Scientific American SEPTEMBER 2002 - by W. Wayt Gibbs


A Clock For All Time

SAN RAFAEL, CALIFORNIA - A NASA web site boasts that an atomic chronometer it has commissioned for the [international] space station will be the most accurate clock ever built, keeping time to within one second in three hundred million years. Atomic horologists often speak as if their timepieces could run continuously for thousands of centuries. Balderdash - a typical cesium clock lasts no more than twenty years. A decent wristwatch runs longer.

But in a small shop here, just north of San Francisco, a small group of futurists and engineers is refining the design of a mechanical clock meant to tick through a thousand decades. The Clock of the Long Now, as its chief designer, Danny Hillis, calls it, is as much a sociological experiment as a functional chronometer.

A clock is a symbol of continuity; one that lasts a really long time might give people a sense of perspective, help them think about the year 3000 as more than just an abstraction, Hillis says. Our record of civilization extends back roughly ten thousand years, so that struck me as a good interval to look forward.

Hillis may seem like an unlikely leader of a movement to reverse society's preoccupation with the fast and soon. In the 1980s he designed supercomputers; in the 1990s, theme park rides. Today he can spare an hour for an interview only if half of it is done on the trip to Silicon Valley for his next meeting.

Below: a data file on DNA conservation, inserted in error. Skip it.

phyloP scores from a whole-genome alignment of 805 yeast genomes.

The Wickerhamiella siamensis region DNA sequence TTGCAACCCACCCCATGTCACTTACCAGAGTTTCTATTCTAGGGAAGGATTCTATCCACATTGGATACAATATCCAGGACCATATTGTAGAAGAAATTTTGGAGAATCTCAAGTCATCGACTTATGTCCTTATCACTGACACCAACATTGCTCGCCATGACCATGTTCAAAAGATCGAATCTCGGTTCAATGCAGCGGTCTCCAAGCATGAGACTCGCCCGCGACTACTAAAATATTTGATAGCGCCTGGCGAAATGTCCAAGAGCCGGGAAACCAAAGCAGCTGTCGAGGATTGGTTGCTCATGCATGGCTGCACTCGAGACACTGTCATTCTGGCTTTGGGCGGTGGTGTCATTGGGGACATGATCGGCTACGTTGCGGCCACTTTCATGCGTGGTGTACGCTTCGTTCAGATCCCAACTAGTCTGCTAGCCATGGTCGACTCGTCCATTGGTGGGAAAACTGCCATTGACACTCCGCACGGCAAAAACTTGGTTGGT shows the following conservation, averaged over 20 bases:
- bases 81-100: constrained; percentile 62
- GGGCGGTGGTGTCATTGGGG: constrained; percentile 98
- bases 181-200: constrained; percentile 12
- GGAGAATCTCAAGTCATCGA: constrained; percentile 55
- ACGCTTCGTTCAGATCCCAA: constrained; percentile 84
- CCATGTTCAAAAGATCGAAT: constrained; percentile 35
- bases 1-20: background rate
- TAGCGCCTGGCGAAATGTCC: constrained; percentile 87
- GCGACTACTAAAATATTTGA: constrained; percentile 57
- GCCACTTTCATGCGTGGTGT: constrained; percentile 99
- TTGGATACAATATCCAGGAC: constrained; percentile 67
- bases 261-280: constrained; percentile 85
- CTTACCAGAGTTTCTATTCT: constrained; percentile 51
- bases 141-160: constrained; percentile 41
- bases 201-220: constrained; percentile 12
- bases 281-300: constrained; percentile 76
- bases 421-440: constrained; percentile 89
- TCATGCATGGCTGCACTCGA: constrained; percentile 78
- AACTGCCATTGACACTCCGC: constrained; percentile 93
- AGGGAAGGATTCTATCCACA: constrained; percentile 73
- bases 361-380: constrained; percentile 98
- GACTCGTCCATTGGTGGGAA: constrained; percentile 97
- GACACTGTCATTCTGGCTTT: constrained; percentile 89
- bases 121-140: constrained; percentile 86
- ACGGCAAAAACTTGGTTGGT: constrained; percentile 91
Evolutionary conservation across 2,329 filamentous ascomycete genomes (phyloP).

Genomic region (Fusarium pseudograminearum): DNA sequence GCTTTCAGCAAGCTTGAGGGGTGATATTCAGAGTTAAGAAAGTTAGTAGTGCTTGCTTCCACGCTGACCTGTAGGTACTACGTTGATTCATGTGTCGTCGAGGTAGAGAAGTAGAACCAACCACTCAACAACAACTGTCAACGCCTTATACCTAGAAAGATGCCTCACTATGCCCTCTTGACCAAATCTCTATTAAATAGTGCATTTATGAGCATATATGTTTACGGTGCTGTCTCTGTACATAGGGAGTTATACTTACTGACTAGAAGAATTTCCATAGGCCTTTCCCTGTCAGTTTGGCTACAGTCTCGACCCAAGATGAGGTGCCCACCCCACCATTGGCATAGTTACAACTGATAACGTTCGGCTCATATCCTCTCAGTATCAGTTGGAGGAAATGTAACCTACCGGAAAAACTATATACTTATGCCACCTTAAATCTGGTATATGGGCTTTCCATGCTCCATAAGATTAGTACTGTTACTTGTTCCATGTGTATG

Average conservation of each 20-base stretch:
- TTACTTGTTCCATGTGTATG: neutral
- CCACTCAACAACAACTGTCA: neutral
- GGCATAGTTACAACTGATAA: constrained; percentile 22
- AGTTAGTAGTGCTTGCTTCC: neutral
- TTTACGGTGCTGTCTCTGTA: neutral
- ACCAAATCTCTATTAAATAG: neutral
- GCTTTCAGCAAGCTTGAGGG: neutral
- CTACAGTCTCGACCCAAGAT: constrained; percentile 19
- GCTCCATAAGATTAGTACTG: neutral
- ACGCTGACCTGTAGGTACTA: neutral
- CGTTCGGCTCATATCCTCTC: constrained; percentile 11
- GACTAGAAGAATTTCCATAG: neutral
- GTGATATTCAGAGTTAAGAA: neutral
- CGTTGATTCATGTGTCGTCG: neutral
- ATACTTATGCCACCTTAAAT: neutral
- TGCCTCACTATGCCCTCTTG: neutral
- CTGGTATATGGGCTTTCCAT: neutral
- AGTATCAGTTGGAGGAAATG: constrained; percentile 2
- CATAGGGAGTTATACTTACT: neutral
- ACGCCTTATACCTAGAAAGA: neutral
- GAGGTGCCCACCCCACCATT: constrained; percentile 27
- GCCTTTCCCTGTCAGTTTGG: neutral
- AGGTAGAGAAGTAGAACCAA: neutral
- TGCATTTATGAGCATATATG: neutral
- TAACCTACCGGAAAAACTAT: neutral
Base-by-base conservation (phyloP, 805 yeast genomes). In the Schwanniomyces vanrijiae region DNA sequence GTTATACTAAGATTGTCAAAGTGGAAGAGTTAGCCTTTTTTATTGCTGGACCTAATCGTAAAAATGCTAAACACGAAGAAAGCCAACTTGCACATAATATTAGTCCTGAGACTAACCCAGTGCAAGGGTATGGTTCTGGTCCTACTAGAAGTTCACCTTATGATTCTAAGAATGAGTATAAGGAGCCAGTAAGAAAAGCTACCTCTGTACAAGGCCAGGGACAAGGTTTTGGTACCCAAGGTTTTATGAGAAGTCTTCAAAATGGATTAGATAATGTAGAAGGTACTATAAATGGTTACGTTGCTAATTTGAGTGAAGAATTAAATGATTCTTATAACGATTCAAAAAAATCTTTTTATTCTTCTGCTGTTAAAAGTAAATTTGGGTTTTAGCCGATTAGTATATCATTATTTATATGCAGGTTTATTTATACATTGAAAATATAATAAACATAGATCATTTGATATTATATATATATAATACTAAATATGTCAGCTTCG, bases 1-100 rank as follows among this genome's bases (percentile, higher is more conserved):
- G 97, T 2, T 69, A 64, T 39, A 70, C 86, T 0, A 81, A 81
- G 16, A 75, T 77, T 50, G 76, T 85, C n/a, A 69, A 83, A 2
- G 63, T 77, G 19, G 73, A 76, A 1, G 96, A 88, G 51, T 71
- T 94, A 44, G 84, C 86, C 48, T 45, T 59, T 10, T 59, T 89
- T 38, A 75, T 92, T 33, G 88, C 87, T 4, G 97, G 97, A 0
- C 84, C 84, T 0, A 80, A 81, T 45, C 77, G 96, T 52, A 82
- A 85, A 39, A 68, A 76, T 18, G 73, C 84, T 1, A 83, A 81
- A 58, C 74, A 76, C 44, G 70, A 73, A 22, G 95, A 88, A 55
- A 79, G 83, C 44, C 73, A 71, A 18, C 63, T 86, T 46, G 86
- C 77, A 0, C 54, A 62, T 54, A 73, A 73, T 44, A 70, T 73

Nevertheless, Hillis, with help from writer Stewart Brand, musician Brian Eno and others, is trying to craft an artifact that will not just endure but will also inspire. The clock will have to be wound once a year. And when you first come up to it, it will only display what time it was when the last person was there, Hillis explains. It will track the current time, but you will have to wind it - put some energy into it - to get it to advance to show what time it is now.

Brand and Hillis co-chair a foundation [] that recently purchased a Nevada mountain peak, inside which they hope the final, monument-sized clock will sit. Through a slit in the cavern ceiling, rays of the noon sun will focus onto a bimetallic strip, triggering a weight to resynchronize the clock in case its time has drifted.

Although this may all sound quite spiritual, we don't want to create a religion, Brand avers as he stands next to a mock-up of the second prototype. This version is twice the size of the first, on exhibition the Science Museum in London. In place of a circular dial, however, the clock is now crowned with a large orrery indicating planetary positions.

Below the face sits a stack of seven metal rings, each thirty inches in diameter and fringed with levers. Vertical pins stuck into the rings engage the levers as the rings rotate, working as a mechanical binary computer to count the hours and compute the date. Because the clockwork is strictly mechanical and is open to inspection, you can figure out how to restart it if it hasn't been on in a hundred-odd years, Hillis says. But whether his idea gathers enough currency to get a ten-thousand-year-year clock started in the first place, only time will tell.